My money lessons: How we escaped a spiral of debt

5 November 2019

Sarah Crowe is a senior diabetic retinal grader for the NHS. Here, she shares her experiences of debt after her husband was made redundant – and how she is dealing with it

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It is so easy to get into debt without realising it. Everything was going well but then my husband was made redundant and all of a sudden we were having to pay for everything out of my wages.

Then the washing machine and dryer broke down, so we bought new ones on finance. You do this thinking that when the money comes out in six months’ time you’ll be a bit better off, but you’re not.

You end up robbing Peter to pay Paul in order to cope. We did not have enough money to pay for all our bills, so we would skip payments for one, so we could afford another.

When everything came out of the bank there was nothing left at the end of the month – all we had was £23 to spend.

I took out three credit cards to help pay for things like food and fuel, but we just got in deeper. We went up to the limit and all we were paying off each month was the interest, so what we owed never came down.

That winter we didn’t put the gas on because we couldn’t afford the heating bills.

The debt was so bad I had to opt out of my NHS pension as we needed the extra £250 each month. We even had to sell possessions and clothes on eBay to get through the Christmas and holiday seasons.

You can’t sleep, you just worry all the time about being able to pay the bills and whether the next one will send you over the cliff.

Then I got a letter through from an NHS trust explaining how an employee benefits firm called Salary Finance has a scheme that helps people to get out of debt. It partners with employers to help employees pay off their debts faster by consolidating their loans.

I thought we should give it a go. I wrote down everything that I paid monthly for credit cards and hire purchase, and it all came to just under £800.

I worked out that if I got a three-year consolidation loan from Salary Finance at a rate of 7.9%, then I could pay off my debts for £200 a month.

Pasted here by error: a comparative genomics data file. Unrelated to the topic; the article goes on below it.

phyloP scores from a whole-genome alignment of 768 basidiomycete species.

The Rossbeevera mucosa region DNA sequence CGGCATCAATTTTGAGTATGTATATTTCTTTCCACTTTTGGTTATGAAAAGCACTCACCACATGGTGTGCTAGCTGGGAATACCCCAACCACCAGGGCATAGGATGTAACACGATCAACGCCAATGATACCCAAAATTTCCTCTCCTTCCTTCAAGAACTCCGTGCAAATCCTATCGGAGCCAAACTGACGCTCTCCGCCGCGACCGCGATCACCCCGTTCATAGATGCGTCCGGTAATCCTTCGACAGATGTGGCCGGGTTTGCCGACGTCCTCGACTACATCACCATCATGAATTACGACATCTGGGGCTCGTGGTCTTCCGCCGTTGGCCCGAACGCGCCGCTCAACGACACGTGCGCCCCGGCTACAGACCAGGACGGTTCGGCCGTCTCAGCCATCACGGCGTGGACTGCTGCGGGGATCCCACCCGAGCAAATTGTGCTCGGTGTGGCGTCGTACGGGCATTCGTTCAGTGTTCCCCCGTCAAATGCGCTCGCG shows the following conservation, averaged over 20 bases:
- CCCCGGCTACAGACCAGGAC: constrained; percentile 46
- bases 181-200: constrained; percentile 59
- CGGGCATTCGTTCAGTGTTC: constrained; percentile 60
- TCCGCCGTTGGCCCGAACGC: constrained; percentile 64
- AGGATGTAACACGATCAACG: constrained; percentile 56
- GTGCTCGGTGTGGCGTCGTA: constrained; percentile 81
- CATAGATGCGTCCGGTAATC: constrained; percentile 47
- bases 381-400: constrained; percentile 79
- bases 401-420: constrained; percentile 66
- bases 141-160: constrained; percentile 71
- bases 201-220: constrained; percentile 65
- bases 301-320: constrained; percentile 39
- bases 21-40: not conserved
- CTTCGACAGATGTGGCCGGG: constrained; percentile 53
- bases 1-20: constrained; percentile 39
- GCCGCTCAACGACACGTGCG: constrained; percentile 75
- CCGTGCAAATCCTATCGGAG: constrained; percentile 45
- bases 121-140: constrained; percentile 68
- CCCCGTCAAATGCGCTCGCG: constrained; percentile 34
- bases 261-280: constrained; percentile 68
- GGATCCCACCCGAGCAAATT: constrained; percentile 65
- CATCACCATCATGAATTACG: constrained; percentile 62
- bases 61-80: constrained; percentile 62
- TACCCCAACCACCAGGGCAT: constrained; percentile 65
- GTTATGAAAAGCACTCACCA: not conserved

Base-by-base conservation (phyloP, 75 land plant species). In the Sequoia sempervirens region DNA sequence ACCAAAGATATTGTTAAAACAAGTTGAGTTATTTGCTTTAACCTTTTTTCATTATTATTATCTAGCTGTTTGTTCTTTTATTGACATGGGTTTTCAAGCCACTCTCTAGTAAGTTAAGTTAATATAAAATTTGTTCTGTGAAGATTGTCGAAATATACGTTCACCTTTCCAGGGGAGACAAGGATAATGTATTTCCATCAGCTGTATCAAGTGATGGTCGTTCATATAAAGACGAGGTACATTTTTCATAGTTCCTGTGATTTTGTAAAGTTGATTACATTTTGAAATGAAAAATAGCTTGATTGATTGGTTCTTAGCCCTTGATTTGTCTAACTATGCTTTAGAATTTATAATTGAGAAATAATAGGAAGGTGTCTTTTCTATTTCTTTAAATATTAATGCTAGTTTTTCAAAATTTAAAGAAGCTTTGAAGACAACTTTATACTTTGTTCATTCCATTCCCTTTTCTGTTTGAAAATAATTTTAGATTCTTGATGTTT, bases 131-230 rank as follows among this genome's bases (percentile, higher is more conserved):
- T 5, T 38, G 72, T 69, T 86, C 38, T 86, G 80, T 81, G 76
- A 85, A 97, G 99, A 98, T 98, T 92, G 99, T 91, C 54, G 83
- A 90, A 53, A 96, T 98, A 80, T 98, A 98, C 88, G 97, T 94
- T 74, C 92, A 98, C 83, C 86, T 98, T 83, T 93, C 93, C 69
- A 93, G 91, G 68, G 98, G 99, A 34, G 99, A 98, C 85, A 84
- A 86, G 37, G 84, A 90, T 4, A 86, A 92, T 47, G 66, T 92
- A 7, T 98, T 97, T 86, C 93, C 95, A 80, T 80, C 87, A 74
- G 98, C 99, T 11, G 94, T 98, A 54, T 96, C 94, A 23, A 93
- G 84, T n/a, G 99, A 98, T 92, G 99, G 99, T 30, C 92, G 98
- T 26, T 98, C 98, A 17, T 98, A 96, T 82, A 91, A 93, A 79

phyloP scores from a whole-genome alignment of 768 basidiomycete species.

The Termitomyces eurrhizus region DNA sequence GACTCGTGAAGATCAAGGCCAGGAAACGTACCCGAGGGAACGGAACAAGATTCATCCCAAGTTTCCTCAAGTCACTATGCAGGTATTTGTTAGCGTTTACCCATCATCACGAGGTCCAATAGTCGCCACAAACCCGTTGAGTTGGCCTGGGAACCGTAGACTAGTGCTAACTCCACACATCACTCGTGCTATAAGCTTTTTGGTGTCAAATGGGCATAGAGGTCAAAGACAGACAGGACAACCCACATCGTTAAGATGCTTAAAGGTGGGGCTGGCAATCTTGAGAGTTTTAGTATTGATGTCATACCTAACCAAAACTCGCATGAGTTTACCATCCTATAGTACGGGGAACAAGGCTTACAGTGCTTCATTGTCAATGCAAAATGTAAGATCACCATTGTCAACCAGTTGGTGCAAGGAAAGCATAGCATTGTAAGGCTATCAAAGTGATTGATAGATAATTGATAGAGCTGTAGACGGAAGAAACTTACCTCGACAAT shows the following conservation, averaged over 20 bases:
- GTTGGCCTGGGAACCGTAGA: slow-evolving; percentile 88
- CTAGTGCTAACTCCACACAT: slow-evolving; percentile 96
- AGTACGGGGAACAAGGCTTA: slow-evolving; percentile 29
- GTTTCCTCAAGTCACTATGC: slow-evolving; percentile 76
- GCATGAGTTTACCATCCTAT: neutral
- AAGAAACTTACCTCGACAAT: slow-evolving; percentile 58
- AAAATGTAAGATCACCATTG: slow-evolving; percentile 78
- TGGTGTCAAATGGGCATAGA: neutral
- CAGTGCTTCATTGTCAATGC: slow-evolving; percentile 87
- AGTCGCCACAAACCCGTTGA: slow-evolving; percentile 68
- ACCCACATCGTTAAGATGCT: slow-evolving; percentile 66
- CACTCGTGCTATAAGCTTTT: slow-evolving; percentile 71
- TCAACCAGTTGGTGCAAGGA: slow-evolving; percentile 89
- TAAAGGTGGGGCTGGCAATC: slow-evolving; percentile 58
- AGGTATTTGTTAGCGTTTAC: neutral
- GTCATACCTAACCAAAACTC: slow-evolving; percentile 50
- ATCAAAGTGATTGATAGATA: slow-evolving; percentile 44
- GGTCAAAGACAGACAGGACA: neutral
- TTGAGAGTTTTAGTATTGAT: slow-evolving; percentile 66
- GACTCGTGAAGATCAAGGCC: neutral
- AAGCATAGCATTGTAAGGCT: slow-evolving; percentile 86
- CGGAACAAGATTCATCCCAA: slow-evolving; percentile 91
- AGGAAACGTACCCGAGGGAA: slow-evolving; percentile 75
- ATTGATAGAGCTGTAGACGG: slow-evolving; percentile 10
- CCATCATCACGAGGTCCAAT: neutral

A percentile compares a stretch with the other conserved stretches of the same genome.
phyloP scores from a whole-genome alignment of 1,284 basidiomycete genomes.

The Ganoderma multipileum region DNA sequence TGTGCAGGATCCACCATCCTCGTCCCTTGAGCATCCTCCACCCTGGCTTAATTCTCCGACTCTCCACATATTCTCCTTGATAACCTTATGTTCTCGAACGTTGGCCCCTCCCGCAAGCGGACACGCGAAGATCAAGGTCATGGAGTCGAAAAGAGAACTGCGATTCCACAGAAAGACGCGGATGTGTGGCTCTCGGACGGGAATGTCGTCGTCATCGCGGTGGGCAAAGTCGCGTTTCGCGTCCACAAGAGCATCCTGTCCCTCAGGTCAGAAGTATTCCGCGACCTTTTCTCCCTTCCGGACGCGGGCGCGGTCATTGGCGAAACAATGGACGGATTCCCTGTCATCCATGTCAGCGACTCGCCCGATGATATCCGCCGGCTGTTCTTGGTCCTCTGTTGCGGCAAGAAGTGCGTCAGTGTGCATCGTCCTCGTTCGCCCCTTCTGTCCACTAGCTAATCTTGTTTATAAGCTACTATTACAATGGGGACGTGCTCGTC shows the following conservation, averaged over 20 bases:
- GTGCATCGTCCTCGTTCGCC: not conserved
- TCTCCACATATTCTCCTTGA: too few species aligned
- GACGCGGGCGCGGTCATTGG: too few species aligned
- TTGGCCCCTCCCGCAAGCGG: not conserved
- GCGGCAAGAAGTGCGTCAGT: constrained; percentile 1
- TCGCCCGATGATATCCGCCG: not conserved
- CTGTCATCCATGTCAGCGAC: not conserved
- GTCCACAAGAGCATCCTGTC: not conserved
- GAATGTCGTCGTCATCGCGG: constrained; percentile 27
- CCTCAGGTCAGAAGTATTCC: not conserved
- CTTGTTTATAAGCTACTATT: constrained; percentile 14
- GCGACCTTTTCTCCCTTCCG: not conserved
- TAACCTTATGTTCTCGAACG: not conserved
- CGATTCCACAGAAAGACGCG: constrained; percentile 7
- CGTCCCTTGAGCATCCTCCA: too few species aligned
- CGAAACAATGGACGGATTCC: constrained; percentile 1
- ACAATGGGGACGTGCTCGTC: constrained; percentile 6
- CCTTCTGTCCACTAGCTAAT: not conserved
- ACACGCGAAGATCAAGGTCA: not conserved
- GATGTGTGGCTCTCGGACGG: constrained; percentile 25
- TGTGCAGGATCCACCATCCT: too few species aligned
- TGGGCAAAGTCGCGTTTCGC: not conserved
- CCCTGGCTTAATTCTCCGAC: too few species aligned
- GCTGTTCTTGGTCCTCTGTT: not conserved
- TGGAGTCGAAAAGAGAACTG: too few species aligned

The good thing is that it comes straight out of your wages so there is no chance of it going to your bank and then bouncing when someone tries to take the money out.

Our finances are in a far better state and things are definitely looking up now.

My husband starts a new job next month and I’ll also start paying back into my pension next year.

I’m far more careful with my money now and a lot savvier. If you have got more going out than coming in every month you should definitely try and get help with your debt. Speak to your creditors before it spirals out of control and you end up paying extra charges.

If you’ve got a phone and it is working okay, instead of buying a new one get a cheaper contract. By going on comparison sites we managed to get car insurance that was £300 cheaper than we had been paying.

Reducing our payments with a consolidation loan allows us to save a little bit of money each month, so last year we went on holiday for the first time in nine years, to Altea in Spain. We spent seven days there and we didn’t need to spend any money on food and so on because it was all included.

It was so nice to relax on the glorious sandy beaches and there was a gorgeous Spanish village just 200 metres down the road from where we were staying.

Saving up for a holiday gives you a goal to aim for and we can’t wait to go away again.

As told to Stephen Little.

Where to get help with debt

StepChange is a charity that offers free and confidential debt advice over the telephone and online.

To get in touch, call 0800 138 1111 or go to the charity’s website at stepchange.org.

National Debtline is a free telephone debt advice service for people in England, Wales and Scotland. Go online at nationaldebtline.org or call 0808 808 4000.

Citizens Advice and Citizens Advice Scotland provide face-to-face support at more than 3,500 locations across the UK.

Money debt/spending control

Hello
There is too much budget information that it is confusing on Keeping a Budget so that it is no wonder that good folk gets lost and worried.
I would be happy to explain further and write an article if requested.
Or even give a PowerPoint Presentation
Regards
Jim

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